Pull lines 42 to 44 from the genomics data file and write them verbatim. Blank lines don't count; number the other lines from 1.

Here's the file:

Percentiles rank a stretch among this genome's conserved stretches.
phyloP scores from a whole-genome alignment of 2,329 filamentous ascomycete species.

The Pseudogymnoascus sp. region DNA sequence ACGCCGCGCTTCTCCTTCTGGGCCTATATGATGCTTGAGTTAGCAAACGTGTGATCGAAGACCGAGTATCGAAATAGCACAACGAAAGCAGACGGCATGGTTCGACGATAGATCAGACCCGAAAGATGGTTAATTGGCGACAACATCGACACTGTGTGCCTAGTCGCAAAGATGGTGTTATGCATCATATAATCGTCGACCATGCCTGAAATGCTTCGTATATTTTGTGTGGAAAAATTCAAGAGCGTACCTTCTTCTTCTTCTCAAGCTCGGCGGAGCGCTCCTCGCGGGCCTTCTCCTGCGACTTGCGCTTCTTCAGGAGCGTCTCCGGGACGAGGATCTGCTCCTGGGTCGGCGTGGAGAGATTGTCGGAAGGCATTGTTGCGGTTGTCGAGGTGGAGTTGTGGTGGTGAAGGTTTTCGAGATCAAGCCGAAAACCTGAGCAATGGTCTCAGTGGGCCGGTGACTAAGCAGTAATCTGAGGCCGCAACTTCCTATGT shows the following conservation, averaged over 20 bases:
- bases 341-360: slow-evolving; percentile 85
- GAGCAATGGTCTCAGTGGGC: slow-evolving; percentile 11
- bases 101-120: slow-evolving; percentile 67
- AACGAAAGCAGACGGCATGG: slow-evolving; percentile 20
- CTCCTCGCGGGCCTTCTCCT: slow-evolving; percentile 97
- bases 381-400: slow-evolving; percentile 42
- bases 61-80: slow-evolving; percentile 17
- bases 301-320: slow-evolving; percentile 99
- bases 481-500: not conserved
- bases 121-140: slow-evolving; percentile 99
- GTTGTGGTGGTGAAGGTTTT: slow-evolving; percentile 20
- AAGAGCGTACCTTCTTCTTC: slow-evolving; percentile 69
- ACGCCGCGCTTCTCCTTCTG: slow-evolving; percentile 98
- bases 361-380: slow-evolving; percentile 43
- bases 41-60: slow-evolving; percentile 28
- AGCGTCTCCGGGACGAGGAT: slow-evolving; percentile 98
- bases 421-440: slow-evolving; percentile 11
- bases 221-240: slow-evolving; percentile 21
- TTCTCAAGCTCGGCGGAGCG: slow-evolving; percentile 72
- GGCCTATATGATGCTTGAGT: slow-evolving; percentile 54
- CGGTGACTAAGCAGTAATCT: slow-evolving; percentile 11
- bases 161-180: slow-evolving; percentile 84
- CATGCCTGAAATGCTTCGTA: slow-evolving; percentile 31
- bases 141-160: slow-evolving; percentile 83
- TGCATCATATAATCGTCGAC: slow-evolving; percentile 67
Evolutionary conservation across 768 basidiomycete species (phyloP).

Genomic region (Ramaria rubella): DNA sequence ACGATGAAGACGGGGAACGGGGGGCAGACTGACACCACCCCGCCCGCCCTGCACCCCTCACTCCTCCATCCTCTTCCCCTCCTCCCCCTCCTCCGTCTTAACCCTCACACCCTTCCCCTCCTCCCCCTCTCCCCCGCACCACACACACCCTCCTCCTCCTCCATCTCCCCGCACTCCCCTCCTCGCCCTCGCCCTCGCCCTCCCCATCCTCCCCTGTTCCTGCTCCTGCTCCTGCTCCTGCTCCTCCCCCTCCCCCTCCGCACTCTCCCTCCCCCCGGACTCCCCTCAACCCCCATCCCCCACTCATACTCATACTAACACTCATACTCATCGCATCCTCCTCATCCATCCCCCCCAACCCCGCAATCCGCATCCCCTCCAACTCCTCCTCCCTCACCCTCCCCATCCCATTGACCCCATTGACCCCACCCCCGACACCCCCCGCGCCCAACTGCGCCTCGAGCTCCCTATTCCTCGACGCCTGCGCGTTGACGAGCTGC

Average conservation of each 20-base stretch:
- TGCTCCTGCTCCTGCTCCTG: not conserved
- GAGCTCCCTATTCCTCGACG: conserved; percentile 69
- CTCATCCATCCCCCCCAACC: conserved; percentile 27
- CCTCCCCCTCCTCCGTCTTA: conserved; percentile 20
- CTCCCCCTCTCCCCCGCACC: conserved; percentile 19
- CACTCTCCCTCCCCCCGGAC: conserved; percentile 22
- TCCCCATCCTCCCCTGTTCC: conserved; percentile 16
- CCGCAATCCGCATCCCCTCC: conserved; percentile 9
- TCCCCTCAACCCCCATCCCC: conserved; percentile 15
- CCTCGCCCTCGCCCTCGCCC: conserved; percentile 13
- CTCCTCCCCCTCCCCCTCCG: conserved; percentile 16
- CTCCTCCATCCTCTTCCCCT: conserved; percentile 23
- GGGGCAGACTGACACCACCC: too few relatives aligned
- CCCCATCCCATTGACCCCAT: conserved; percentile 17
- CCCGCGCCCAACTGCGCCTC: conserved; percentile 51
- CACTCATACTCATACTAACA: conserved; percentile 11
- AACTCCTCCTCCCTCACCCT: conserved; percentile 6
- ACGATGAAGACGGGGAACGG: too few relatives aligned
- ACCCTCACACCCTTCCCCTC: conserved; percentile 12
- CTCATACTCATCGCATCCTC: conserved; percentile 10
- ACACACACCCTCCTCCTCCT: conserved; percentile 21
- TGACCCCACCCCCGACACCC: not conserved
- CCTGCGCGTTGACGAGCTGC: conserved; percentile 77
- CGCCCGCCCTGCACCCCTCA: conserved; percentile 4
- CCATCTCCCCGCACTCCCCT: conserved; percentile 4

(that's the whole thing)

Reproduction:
- CTCCTCCCCCTCCCCCTCCG: conserved; percentile 16
- CTCCTCCATCCTCTTCCCCT: conserved; percentile 23
- GGGGCAGACTGACACCACCC: too few relatives aligned